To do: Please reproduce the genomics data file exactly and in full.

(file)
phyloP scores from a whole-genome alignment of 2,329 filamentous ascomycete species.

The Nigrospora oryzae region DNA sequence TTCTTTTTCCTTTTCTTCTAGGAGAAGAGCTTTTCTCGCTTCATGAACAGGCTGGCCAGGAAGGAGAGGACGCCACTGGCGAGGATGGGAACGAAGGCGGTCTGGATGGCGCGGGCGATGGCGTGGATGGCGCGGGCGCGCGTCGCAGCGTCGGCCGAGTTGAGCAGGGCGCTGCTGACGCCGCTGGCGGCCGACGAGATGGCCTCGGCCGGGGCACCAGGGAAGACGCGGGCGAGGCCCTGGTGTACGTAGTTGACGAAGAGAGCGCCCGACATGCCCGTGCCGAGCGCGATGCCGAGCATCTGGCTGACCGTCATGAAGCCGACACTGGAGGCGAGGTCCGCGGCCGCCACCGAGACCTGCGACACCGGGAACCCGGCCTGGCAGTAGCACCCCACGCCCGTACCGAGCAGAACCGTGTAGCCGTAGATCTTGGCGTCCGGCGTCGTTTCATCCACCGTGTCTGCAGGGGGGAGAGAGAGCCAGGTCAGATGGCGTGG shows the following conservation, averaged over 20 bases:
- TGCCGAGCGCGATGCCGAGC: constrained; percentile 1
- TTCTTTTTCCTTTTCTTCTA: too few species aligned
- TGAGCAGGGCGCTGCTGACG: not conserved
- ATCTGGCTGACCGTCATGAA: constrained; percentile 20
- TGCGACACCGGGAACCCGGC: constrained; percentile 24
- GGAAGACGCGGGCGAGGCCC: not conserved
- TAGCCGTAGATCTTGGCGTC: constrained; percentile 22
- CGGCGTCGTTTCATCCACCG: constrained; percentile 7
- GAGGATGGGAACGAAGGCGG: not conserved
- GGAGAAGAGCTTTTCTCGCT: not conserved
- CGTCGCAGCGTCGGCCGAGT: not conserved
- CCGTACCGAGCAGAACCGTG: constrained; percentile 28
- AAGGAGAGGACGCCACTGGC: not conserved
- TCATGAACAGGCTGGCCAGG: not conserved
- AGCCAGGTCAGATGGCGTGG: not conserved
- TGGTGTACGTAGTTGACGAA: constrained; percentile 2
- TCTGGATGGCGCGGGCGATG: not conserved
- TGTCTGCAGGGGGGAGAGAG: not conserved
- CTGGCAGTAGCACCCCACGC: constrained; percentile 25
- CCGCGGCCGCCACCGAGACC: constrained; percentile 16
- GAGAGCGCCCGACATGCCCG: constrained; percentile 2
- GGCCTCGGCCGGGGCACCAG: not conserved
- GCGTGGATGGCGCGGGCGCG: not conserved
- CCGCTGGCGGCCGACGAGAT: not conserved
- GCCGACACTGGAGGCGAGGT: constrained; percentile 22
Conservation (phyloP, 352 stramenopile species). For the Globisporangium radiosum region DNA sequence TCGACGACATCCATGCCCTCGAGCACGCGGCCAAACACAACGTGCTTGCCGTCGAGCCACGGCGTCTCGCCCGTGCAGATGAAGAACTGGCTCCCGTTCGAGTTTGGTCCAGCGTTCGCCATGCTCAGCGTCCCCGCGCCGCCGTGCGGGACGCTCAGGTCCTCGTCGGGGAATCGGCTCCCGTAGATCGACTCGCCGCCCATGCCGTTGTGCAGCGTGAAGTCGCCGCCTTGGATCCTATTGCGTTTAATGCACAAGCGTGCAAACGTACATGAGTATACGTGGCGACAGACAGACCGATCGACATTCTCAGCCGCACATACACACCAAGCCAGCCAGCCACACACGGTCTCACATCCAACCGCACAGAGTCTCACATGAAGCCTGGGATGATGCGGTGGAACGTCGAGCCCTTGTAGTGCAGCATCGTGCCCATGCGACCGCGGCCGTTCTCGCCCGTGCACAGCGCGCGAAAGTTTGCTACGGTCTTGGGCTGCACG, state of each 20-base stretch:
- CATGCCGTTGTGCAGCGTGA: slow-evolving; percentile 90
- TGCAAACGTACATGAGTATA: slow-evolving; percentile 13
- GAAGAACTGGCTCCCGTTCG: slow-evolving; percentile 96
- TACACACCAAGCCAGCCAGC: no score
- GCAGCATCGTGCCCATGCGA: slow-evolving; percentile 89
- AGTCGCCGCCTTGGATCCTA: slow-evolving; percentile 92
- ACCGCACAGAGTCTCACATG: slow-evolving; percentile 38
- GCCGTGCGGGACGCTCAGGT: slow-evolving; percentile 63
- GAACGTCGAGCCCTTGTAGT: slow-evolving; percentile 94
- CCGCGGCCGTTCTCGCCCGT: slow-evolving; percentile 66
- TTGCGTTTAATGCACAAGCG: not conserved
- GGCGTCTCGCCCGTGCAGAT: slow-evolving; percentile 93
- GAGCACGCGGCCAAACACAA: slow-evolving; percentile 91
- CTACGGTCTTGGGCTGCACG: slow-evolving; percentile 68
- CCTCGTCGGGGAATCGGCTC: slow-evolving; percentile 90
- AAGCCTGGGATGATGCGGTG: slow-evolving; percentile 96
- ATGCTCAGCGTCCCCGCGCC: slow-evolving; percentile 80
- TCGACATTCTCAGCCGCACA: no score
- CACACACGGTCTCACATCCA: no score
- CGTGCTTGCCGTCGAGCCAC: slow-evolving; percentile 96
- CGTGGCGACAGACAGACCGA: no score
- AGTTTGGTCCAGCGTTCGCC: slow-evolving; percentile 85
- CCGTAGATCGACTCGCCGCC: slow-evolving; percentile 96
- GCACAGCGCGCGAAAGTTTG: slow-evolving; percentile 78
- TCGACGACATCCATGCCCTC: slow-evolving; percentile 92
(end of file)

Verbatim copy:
phyloP scores from a whole-genome alignment of 2,329 filamentous ascomycete species.

The Nigrospora oryzae region DNA sequence TTCTTTTTCCTTTTCTTCTAGGAGAAGAGCTTTTCTCGCTTCATGAACAGGCTGGCCAGGAAGGAGAGGACGCCACTGGCGAGGATGGGAACGAAGGCGGTCTGGATGGCGCGGGCGATGGCGTGGATGGCGCGGGCGCGCGTCGCAGCGTCGGCCGAGTTGAGCAGGGCGCTGCTGACGCCGCTGGCGGCCGACGAGATGGCCTCGGCCGGGGCACCAGGGAAGACGCGGGCGAGGCCCTGGTGTACGTAGTTGACGAAGAGAGCGCCCGACATGCCCGTGCCGAGCGCGATGCCGAGCATCTGGCTGACCGTCATGAAGCCGACACTGGAGGCGAGGTCCGCGGCCGCCACCGAGACCTGCGACACCGGGAACCCGGCCTGGCAGTAGCACCCCACGCCCGTACCGAGCAGAACCGTGTAGCCGTAGATCTTGGCGTCCGGCGTCGTTTCATCCACCGTGTCTGCAGGGGGGAGAGAGAGCCAGGTCAGATGGCGTGG shows the following conservation, averaged over 20 bases:
- TGCCGAGCGCGATGCCGAGC: constrained; percentile 1
- TTCTTTTTCCTTTTCTTCTA: too few species aligned
- TGAGCAGGGCGCTGCTGACG: not conserved
- ATCTGGCTGACCGTCATGAA: constrained; percentile 20
- TGCGACACCGGGAACCCGGC: constrained; percentile 24
- GGAAGACGCGGGCGAGGCCC: not conserved
- TAGCCGTAGATCTTGGCGTC: constrained; percentile 22
- CGGCGTCGTTTCATCCACCG: constrained; percentile 7
- GAGGATGGGAACGAAGGCGG: not conserved
- GGAGAAGAGCTTTTCTCGCT: not conserved
- CGTCGCAGCGTCGGCCGAGT: not conserved
- CCGTACCGAGCAGAACCGTG: constrained; percentile 28
- AAGGAGAGGACGCCACTGGC: not conserved
- TCATGAACAGGCTGGCCAGG: not conserved
- AGCCAGGTCAGATGGCGTGG: not conserved
- TGGTGTACGTAGTTGACGAA: constrained; percentile 2
- TCTGGATGGCGCGGGCGATG: not conserved
- TGTCTGCAGGGGGGAGAGAG: not conserved
- CTGGCAGTAGCACCCCACGC: constrained; percentile 25
- CCGCGGCCGCCACCGAGACC: constrained; percentile 16
- GAGAGCGCCCGACATGCCCG: constrained; percentile 2
- GGCCTCGGCCGGGGCACCAG: not conserved
- GCGTGGATGGCGCGGGCGCG: not conserved
- CCGCTGGCGGCCGACGAGAT: not conserved
- GCCGACACTGGAGGCGAGGT: constrained; percentile 22
Conservation (phyloP, 352 stramenopile species). For the Globisporangium radiosum region DNA sequence TCGACGACATCCATGCCCTCGAGCACGCGGCCAAACACAACGTGCTTGCCGTCGAGCCACGGCGTCTCGCCCGTGCAGATGAAGAACTGGCTCCCGTTCGAGTTTGGTCCAGCGTTCGCCATGCTCAGCGTCCCCGCGCCGCCGTGCGGGACGCTCAGGTCCTCGTCGGGGAATCGGCTCCCGTAGATCGACTCGCCGCCCATGCCGTTGTGCAGCGTGAAGTCGCCGCCTTGGATCCTATTGCGTTTAATGCACAAGCGTGCAAACGTACATGAGTATACGTGGCGACAGACAGACCGATCGACATTCTCAGCCGCACATACACACCAAGCCAGCCAGCCACACACGGTCTCACATCCAACCGCACAGAGTCTCACATGAAGCCTGGGATGATGCGGTGGAACGTCGAGCCCTTGTAGTGCAGCATCGTGCCCATGCGACCGCGGCCGTTCTCGCCCGTGCACAGCGCGCGAAAGTTTGCTACGGTCTTGGGCTGCACG, state of each 20-base stretch:
- CATGCCGTTGTGCAGCGTGA: slow-evolving; percentile 90
- TGCAAACGTACATGAGTATA: slow-evolving; percentile 13
- GAAGAACTGGCTCCCGTTCG: slow-evolving; percentile 96
- TACACACCAAGCCAGCCAGC: no score
- GCAGCATCGTGCCCATGCGA: slow-evolving; percentile 89
- AGTCGCCGCCTTGGATCCTA: slow-evolving; percentile 92
- ACCGCACAGAGTCTCACATG: slow-evolving; percentile 38
- GCCGTGCGGGACGCTCAGGT: slow-evolving; percentile 63
- GAACGTCGAGCCCTTGTAGT: slow-evolving; percentile 94
- CCGCGGCCGTTCTCGCCCGT: slow-evolving; percentile 66
- TTGCGTTTAATGCACAAGCG: not conserved
- GGCGTCTCGCCCGTGCAGAT: slow-evolving; percentile 93
- GAGCACGCGGCCAAACACAA: slow-evolving; percentile 91
- CTACGGTCTTGGGCTGCACG: slow-evolving; percentile 68
- CCTCGTCGGGGAATCGGCTC: slow-evolving; percentile 90
- AAGCCTGGGATGATGCGGTG: slow-evolving; percentile 96
- ATGCTCAGCGTCCCCGCGCC: slow-evolving; percentile 80
- TCGACATTCTCAGCCGCACA: no score
- CACACACGGTCTCACATCCA: no score
- CGTGCTTGCCGTCGAGCCAC: slow-evolving; percentile 96
- CGTGGCGACAGACAGACCGA: no score
- AGTTTGGTCCAGCGTTCGCC: slow-evolving; percentile 85
- CCGTAGATCGACTCGCCGCC: slow-evolving; percentile 96
- GCACAGCGCGCGAAAGTTTG: slow-evolving; percentile 78
- TCGACGACATCCATGCCCTC: slow-evolving; percentile 92